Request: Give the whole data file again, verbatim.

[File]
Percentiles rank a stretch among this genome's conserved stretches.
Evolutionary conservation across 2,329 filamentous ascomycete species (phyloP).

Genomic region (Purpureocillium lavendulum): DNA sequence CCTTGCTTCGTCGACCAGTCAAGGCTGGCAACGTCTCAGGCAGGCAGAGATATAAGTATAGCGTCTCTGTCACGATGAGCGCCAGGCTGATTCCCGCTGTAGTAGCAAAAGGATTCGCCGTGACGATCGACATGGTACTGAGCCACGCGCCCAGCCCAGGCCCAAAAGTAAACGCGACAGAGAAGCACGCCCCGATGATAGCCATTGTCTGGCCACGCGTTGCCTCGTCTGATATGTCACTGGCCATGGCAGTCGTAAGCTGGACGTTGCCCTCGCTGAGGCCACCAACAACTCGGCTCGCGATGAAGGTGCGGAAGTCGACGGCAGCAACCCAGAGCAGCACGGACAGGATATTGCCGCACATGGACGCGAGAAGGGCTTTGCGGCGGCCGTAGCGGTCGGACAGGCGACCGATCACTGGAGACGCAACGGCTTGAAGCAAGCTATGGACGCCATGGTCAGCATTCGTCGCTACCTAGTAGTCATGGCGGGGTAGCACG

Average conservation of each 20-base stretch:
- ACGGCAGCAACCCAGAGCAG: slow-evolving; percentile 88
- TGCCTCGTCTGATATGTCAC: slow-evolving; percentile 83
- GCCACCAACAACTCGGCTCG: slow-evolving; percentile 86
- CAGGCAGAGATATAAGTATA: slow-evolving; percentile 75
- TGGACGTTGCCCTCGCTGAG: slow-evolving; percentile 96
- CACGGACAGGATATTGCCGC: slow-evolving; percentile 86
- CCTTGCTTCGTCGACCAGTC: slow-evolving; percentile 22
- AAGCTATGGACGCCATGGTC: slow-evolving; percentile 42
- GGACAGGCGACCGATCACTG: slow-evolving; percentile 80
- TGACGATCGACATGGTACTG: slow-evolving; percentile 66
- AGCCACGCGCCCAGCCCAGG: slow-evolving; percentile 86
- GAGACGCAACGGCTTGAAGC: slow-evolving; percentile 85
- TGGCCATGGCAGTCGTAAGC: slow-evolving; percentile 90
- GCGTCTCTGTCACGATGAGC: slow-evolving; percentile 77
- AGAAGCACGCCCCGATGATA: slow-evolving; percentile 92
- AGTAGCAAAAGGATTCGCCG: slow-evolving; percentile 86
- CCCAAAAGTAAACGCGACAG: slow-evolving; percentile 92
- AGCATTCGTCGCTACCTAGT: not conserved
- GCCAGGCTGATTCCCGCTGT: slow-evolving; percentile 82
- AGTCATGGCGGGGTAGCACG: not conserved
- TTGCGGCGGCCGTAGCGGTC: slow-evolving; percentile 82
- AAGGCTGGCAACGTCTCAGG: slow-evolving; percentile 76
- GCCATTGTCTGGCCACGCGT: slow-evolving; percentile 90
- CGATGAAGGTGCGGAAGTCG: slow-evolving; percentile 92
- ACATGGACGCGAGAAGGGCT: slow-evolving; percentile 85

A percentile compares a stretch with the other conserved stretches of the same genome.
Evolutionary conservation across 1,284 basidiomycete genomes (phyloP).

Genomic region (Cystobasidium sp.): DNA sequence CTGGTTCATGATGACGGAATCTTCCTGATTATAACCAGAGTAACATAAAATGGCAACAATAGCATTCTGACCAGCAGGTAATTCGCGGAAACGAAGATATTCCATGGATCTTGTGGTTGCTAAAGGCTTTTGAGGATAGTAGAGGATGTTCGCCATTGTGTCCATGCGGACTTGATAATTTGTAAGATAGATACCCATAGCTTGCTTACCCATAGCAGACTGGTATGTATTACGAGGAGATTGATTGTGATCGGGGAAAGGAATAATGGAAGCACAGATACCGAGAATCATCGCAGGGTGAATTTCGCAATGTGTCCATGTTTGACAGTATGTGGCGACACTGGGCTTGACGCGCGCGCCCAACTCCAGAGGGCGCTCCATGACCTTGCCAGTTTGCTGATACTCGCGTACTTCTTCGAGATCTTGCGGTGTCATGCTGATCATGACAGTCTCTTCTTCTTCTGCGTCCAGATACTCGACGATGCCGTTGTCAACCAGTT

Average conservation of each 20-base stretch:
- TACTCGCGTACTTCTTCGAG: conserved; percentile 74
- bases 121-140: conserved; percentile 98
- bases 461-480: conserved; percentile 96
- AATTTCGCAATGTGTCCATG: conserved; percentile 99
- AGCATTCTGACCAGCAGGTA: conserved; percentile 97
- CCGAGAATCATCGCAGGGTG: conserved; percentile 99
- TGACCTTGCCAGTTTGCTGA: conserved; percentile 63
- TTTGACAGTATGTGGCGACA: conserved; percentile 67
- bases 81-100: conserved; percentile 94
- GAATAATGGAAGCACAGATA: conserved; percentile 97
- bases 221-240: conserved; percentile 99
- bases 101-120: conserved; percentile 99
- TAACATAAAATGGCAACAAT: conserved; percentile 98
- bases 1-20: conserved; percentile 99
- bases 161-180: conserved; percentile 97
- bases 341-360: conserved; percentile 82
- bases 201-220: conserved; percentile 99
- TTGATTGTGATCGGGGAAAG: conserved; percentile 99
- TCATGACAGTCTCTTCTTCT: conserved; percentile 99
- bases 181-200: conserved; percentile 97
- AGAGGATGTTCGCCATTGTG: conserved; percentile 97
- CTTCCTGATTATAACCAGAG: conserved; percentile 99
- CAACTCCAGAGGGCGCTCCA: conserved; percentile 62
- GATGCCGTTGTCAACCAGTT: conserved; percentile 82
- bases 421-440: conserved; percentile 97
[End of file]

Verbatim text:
Percentiles rank a stretch among this genome's conserved stretches.
Evolutionary conservation across 2,329 filamentous ascomycete species (phyloP).

Genomic region (Purpureocillium lavendulum): DNA sequence CCTTGCTTCGTCGACCAGTCAAGGCTGGCAACGTCTCAGGCAGGCAGAGATATAAGTATAGCGTCTCTGTCACGATGAGCGCCAGGCTGATTCCCGCTGTAGTAGCAAAAGGATTCGCCGTGACGATCGACATGGTACTGAGCCACGCGCCCAGCCCAGGCCCAAAAGTAAACGCGACAGAGAAGCACGCCCCGATGATAGCCATTGTCTGGCCACGCGTTGCCTCGTCTGATATGTCACTGGCCATGGCAGTCGTAAGCTGGACGTTGCCCTCGCTGAGGCCACCAACAACTCGGCTCGCGATGAAGGTGCGGAAGTCGACGGCAGCAACCCAGAGCAGCACGGACAGGATATTGCCGCACATGGACGCGAGAAGGGCTTTGCGGCGGCCGTAGCGGTCGGACAGGCGACCGATCACTGGAGACGCAACGGCTTGAAGCAAGCTATGGACGCCATGGTCAGCATTCGTCGCTACCTAGTAGTCATGGCGGGGTAGCACG

Average conservation of each 20-base stretch:
- ACGGCAGCAACCCAGAGCAG: slow-evolving; percentile 88
- TGCCTCGTCTGATATGTCAC: slow-evolving; percentile 83
- GCCACCAACAACTCGGCTCG: slow-evolving; percentile 86
- CAGGCAGAGATATAAGTATA: slow-evolving; percentile 75
- TGGACGTTGCCCTCGCTGAG: slow-evolving; percentile 96
- CACGGACAGGATATTGCCGC: slow-evolving; percentile 86
- CCTTGCTTCGTCGACCAGTC: slow-evolving; percentile 22
- AAGCTATGGACGCCATGGTC: slow-evolving; percentile 42
- GGACAGGCGACCGATCACTG: slow-evolving; percentile 80
- TGACGATCGACATGGTACTG: slow-evolving; percentile 66
- AGCCACGCGCCCAGCCCAGG: slow-evolving; percentile 86
- GAGACGCAACGGCTTGAAGC: slow-evolving; percentile 85
- TGGCCATGGCAGTCGTAAGC: slow-evolving; percentile 90
- GCGTCTCTGTCACGATGAGC: slow-evolving; percentile 77
- AGAAGCACGCCCCGATGATA: slow-evolving; percentile 92
- AGTAGCAAAAGGATTCGCCG: slow-evolving; percentile 86
- CCCAAAAGTAAACGCGACAG: slow-evolving; percentile 92
- AGCATTCGTCGCTACCTAGT: not conserved
- GCCAGGCTGATTCCCGCTGT: slow-evolving; percentile 82
- AGTCATGGCGGGGTAGCACG: not conserved
- TTGCGGCGGCCGTAGCGGTC: slow-evolving; percentile 82
- AAGGCTGGCAACGTCTCAGG: slow-evolving; percentile 76
- GCCATTGTCTGGCCACGCGT: slow-evolving; percentile 90
- CGATGAAGGTGCGGAAGTCG: slow-evolving; percentile 92
- ACATGGACGCGAGAAGGGCT: slow-evolving; percentile 85

A percentile compares a stretch with the other conserved stretches of the same genome.
Evolutionary conservation across 1,284 basidiomycete genomes (phyloP).

Genomic region (Cystobasidium sp.): DNA sequence CTGGTTCATGATGACGGAATCTTCCTGATTATAACCAGAGTAACATAAAATGGCAACAATAGCATTCTGACCAGCAGGTAATTCGCGGAAACGAAGATATTCCATGGATCTTGTGGTTGCTAAAGGCTTTTGAGGATAGTAGAGGATGTTCGCCATTGTGTCCATGCGGACTTGATAATTTGTAAGATAGATACCCATAGCTTGCTTACCCATAGCAGACTGGTATGTATTACGAGGAGATTGATTGTGATCGGGGAAAGGAATAATGGAAGCACAGATACCGAGAATCATCGCAGGGTGAATTTCGCAATGTGTCCATGTTTGACAGTATGTGGCGACACTGGGCTTGACGCGCGCGCCCAACTCCAGAGGGCGCTCCATGACCTTGCCAGTTTGCTGATACTCGCGTACTTCTTCGAGATCTTGCGGTGTCATGCTGATCATGACAGTCTCTTCTTCTTCTGCGTCCAGATACTCGACGATGCCGTTGTCAACCAGTT

Average conservation of each 20-base stretch:
- TACTCGCGTACTTCTTCGAG: conserved; percentile 74
- bases 121-140: conserved; percentile 98
- bases 461-480: conserved; percentile 96
- AATTTCGCAATGTGTCCATG: conserved; percentile 99
- AGCATTCTGACCAGCAGGTA: conserved; percentile 97
- CCGAGAATCATCGCAGGGTG: conserved; percentile 99
- TGACCTTGCCAGTTTGCTGA: conserved; percentile 63
- TTTGACAGTATGTGGCGACA: conserved; percentile 67
- bases 81-100: conserved; percentile 94
- GAATAATGGAAGCACAGATA: conserved; percentile 97
- bases 221-240: conserved; percentile 99
- bases 101-120: conserved; percentile 99
- TAACATAAAATGGCAACAAT: conserved; percentile 98
- bases 1-20: conserved; percentile 99
- bases 161-180: conserved; percentile 97
- bases 341-360: conserved; percentile 82
- bases 201-220: conserved; percentile 99
- TTGATTGTGATCGGGGAAAG: conserved; percentile 99
- TCATGACAGTCTCTTCTTCT: conserved; percentile 99
- bases 181-200: conserved; percentile 97
- AGAGGATGTTCGCCATTGTG: conserved; percentile 97
- CTTCCTGATTATAACCAGAG: conserved; percentile 99
- CAACTCCAGAGGGCGCTCCA: conserved; percentile 62
- GATGCCGTTGTCAACCAGTT: conserved; percentile 82
- bases 421-440: conserved; percentile 97